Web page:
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Nigeria vs. The World Bank: The Palm Oil Debate

This is, perhaps strangely, not the first piece I’ve written on the topic of palm oil lately. But a recent NYT op-ed  called “The World Bank’s Palm Oil Mistake” caught my attention.  The article calls out the World Bank’s IFC for freezing its funding on palm oil projects while reevaluating its strategy for the environmental and social impacts of palm oil production, specifically due to the freeze’s negative effects on Nigerian producers.  And while I agree with the author on certain points, his attacks fall short.

Oil palms outside of Kuala Lumpur, Malaysia

Why do we care about palm oil anyways?

In a nutshell, it has a variety of uses and nutritional properties from biodiesel to  food products.  Its production can be used to diversify and strengthen developing economies.  On the darker side, palm oil production has been implicated in severe environmental degradation via deforestation as well as the exploitation of socially marginalized groups.

What’s the World Bank’s mistake?

Because the majority of palm oil production occurs in Asia, specifically Malaysia and Indonesia, the environmental issues arising from palm oil are often Asia-centric and may fail to take the specificity of other nations into account.  After all, the funding freeze occurred after complaints from “smallholder and indigenous groups in Indonesia” –a far cry from the Nigerian context.  By freezing investment in all countries, producers in Nigeria are put in a difficult economic bind.

But the article’s reasoning lost me right about here:

“According to the bank itself, since its inception, life expectancy in developing countries has risen by more than 20 years. Adult illiteracy in poor nations has been cut in half since 1980. And over the past two decades, the number of people living on less than $1 a day, while unacceptably high, has dropped for the first time.”

An interesting observation that of course tells us nothing whatsoever about causal impacts.  The piece then goes on to advocate that, because of this success, the World Bank should focus more on poverty reduction and less on issues such as environmental sustainability.  Ignoring this question for the time being, I looked a bit deeper into the research behind these claims.  A survey of Nigerian palm oil producers in recommendations to the World Bank revealed the following:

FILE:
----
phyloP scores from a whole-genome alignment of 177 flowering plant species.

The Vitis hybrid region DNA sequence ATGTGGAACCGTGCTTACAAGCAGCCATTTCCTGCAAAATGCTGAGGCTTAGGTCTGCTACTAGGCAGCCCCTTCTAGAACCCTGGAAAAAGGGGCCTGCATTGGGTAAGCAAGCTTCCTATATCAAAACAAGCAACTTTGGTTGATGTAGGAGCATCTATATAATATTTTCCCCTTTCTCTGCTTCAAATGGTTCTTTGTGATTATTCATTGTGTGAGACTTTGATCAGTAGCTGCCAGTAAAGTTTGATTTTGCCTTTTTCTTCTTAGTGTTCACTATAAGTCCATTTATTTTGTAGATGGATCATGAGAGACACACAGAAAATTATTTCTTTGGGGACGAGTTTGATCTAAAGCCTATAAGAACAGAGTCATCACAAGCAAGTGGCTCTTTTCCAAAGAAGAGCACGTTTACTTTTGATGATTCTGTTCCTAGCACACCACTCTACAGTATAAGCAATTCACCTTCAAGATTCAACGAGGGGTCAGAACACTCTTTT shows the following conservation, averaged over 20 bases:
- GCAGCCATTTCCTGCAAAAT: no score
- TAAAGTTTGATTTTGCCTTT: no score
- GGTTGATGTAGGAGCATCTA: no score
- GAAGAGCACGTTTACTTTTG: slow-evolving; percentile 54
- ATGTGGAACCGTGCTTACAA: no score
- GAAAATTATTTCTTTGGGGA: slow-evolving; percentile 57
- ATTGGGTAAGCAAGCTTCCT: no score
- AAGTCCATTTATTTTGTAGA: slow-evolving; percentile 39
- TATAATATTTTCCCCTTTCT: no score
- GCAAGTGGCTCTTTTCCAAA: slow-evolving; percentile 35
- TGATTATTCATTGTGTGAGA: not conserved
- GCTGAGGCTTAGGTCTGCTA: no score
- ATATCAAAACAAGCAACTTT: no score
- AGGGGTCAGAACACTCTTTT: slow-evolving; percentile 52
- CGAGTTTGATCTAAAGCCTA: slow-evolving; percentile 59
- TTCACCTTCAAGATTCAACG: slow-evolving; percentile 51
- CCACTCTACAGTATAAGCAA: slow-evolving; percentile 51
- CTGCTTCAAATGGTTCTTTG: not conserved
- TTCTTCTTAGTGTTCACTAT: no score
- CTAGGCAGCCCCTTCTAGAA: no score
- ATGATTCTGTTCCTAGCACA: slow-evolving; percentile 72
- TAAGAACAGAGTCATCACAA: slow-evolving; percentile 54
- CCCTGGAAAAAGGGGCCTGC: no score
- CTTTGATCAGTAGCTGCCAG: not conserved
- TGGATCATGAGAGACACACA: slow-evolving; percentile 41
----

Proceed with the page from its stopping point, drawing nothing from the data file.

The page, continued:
“With respect to a potential environmental harm (widespread clearance of forests, massive CO2 emissions and the theft of indigenous peoples’ lands) three-quarter of palm oil producers surveyed (75 percent) have never noticed any potential environmental harm caused by the palm oil production. In addition, they are not convinced that palm oil production can be a potential threat to the environment.”

Well, unfortunately, just because I don’t notice my CO2 emissions from flying in a plane doesn’t mean they don’t exist.  I’m being a bit harsh (note that the Nigerian method of production is generally less wasteful than others) but only to illustrate the point that there seems to be an inherent bias in a methodology that  surveys palm oil producers.  So, while I’m sympathetic to the argument that it’s unfair to lump Nigeria in with Indonesia on the basis of social marginalization, the existing research doesn’t hold much water.  Just like advocates can be accused of greenwashing and blackwashing to lobby for environmental causes, facts shouldn’t be exaggerated to make the opposite case either.

Prioritizing the issues

This brings us back to the question of whether poverty reduction should come before environmental sustainability or vice versa?  The author lambasts the World Bank for pandering to lobbyists and becoming “captured by environmental extremists” who put the needs of the environment before those of the poor. Yet both poverty and environmental concerns should go hand in hand to avoid creating negative consequences on one another.  I think this is the strategy the bank is attempting to adopt by reevaluating its investment policies altogether.   Is it a little drastic to freeze all investments completely?  Perhaps.  Should they take more regional specificities into account?  Definitely.   And should they keep funding Nigerian producers?  Sure, contingent on increased clarity about the environmental effects of doing so.  Palm oil has been a great engine for growth in Malaysia and Indonesia and, if given the chance to be farmed sustainably, it could provide the same opportunities for Nigeria and others in the region.

[Photo credit: the author]

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